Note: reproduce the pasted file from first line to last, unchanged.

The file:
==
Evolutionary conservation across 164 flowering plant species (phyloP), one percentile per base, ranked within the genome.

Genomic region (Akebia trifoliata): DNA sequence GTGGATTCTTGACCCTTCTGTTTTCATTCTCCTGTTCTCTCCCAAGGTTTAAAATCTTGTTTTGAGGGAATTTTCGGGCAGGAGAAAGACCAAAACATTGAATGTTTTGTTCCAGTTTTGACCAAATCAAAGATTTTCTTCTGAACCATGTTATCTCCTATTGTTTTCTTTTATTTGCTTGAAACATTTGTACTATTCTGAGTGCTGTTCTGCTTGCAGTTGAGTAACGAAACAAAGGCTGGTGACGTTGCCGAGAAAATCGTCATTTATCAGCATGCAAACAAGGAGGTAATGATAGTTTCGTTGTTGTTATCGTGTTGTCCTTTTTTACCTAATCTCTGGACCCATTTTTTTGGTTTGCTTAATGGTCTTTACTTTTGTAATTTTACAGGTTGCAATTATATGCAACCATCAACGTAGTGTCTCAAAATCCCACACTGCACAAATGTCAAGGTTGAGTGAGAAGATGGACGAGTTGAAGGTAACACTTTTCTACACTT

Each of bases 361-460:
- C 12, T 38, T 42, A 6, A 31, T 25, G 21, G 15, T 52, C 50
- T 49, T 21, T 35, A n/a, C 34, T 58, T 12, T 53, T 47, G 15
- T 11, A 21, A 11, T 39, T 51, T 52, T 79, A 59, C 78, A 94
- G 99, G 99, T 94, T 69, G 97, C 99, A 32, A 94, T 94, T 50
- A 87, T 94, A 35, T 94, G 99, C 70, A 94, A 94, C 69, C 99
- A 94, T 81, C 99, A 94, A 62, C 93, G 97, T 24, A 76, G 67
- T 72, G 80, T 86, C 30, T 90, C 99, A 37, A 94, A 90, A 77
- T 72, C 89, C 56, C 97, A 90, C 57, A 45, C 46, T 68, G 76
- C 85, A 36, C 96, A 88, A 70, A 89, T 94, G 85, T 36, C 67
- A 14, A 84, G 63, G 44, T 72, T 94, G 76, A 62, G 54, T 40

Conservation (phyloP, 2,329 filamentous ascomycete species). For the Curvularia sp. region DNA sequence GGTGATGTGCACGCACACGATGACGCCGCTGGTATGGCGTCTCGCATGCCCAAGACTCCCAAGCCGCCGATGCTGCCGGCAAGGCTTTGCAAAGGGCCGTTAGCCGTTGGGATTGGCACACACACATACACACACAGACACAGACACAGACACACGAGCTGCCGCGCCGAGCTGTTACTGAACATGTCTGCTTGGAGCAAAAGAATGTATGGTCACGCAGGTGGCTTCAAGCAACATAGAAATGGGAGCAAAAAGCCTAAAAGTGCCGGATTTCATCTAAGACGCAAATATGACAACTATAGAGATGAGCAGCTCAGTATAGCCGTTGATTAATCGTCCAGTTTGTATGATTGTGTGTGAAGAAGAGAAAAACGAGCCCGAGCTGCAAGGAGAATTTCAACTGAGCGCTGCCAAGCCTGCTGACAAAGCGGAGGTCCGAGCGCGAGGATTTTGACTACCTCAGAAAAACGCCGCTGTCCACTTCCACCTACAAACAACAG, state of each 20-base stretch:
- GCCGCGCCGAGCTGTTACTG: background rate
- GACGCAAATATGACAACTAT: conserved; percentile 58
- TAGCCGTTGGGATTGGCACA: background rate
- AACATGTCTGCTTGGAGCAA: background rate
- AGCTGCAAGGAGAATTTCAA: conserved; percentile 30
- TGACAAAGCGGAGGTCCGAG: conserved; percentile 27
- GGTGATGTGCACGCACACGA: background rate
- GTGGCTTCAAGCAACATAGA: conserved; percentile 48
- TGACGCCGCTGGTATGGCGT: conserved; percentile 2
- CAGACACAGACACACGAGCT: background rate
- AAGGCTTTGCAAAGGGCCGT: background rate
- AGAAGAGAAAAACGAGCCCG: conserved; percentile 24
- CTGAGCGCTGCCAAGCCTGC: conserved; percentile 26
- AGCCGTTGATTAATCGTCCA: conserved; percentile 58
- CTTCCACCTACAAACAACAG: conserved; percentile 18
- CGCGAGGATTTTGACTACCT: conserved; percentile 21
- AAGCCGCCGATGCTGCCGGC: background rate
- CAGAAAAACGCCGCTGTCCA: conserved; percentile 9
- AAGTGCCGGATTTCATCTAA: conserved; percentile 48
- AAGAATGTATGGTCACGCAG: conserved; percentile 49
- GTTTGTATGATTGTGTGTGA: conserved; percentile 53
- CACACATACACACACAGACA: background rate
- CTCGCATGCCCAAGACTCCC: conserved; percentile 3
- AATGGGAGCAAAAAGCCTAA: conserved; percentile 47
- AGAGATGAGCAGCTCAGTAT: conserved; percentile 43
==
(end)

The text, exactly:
Evolutionary conservation across 164 flowering plant species (phyloP), one percentile per base, ranked within the genome.

Genomic region (Akebia trifoliata): DNA sequence GTGGATTCTTGACCCTTCTGTTTTCATTCTCCTGTTCTCTCCCAAGGTTTAAAATCTTGTTTTGAGGGAATTTTCGGGCAGGAGAAAGACCAAAACATTGAATGTTTTGTTCCAGTTTTGACCAAATCAAAGATTTTCTTCTGAACCATGTTATCTCCTATTGTTTTCTTTTATTTGCTTGAAACATTTGTACTATTCTGAGTGCTGTTCTGCTTGCAGTTGAGTAACGAAACAAAGGCTGGTGACGTTGCCGAGAAAATCGTCATTTATCAGCATGCAAACAAGGAGGTAATGATAGTTTCGTTGTTGTTATCGTGTTGTCCTTTTTTACCTAATCTCTGGACCCATTTTTTTGGTTTGCTTAATGGTCTTTACTTTTGTAATTTTACAGGTTGCAATTATATGCAACCATCAACGTAGTGTCTCAAAATCCCACACTGCACAAATGTCAAGGTTGAGTGAGAAGATGGACGAGTTGAAGGTAACACTTTTCTACACTT

Each of bases 361-460:
- C 12, T 38, T 42, A 6, A 31, T 25, G 21, G 15, T 52, C 50
- T 49, T 21, T 35, A n/a, C 34, T 58, T 12, T 53, T 47, G 15
- T 11, A 21, A 11, T 39, T 51, T 52, T 79, A 59, C 78, A 94
- G 99, G 99, T 94, T 69, G 97, C 99, A 32, A 94, T 94, T 50
- A 87, T 94, A 35, T 94, G 99, C 70, A 94, A 94, C 69, C 99
- A 94, T 81, C 99, A 94, A 62, C 93, G 97, T 24, A 76, G 67
- T 72, G 80, T 86, C 30, T 90, C 99, A 37, A 94, A 90, A 77
- T 72, C 89, C 56, C 97, A 90, C 57, A 45, C 46, T 68, G 76
- C 85, A 36, C 96, A 88, A 70, A 89, T 94, G 85, T 36, C 67
- A 14, A 84, G 63, G 44, T 72, T 94, G 76, A 62, G 54, T 40

Conservation (phyloP, 2,329 filamentous ascomycete species). For the Curvularia sp. region DNA sequence GGTGATGTGCACGCACACGATGACGCCGCTGGTATGGCGTCTCGCATGCCCAAGACTCCCAAGCCGCCGATGCTGCCGGCAAGGCTTTGCAAAGGGCCGTTAGCCGTTGGGATTGGCACACACACATACACACACAGACACAGACACAGACACACGAGCTGCCGCGCCGAGCTGTTACTGAACATGTCTGCTTGGAGCAAAAGAATGTATGGTCACGCAGGTGGCTTCAAGCAACATAGAAATGGGAGCAAAAAGCCTAAAAGTGCCGGATTTCATCTAAGACGCAAATATGACAACTATAGAGATGAGCAGCTCAGTATAGCCGTTGATTAATCGTCCAGTTTGTATGATTGTGTGTGAAGAAGAGAAAAACGAGCCCGAGCTGCAAGGAGAATTTCAACTGAGCGCTGCCAAGCCTGCTGACAAAGCGGAGGTCCGAGCGCGAGGATTTTGACTACCTCAGAAAAACGCCGCTGTCCACTTCCACCTACAAACAACAG, state of each 20-base stretch:
- GCCGCGCCGAGCTGTTACTG: background rate
- GACGCAAATATGACAACTAT: conserved; percentile 58
- TAGCCGTTGGGATTGGCACA: background rate
- AACATGTCTGCTTGGAGCAA: background rate
- AGCTGCAAGGAGAATTTCAA: conserved; percentile 30
- TGACAAAGCGGAGGTCCGAG: conserved; percentile 27
- GGTGATGTGCACGCACACGA: background rate
- GTGGCTTCAAGCAACATAGA: conserved; percentile 48
- TGACGCCGCTGGTATGGCGT: conserved; percentile 2
- CAGACACAGACACACGAGCT: background rate
- AAGGCTTTGCAAAGGGCCGT: background rate
- AGAAGAGAAAAACGAGCCCG: conserved; percentile 24
- CTGAGCGCTGCCAAGCCTGC: conserved; percentile 26
- AGCCGTTGATTAATCGTCCA: conserved; percentile 58
- CTTCCACCTACAAACAACAG: conserved; percentile 18
- CGCGAGGATTTTGACTACCT: conserved; percentile 21
- AAGCCGCCGATGCTGCCGGC: background rate
- CAGAAAAACGCCGCTGTCCA: conserved; percentile 9
- AAGTGCCGGATTTCATCTAA: conserved; percentile 48
- AAGAATGTATGGTCACGCAG: conserved; percentile 49
- GTTTGTATGATTGTGTGTGA: conserved; percentile 53
- CACACATACACACACAGACA: background rate
- CTCGCATGCCCAAGACTCCC: conserved; percentile 3
- AATGGGAGCAAAAAGCCTAA: conserved; percentile 47
- AGAGATGAGCAGCTCAGTAT: conserved; percentile 43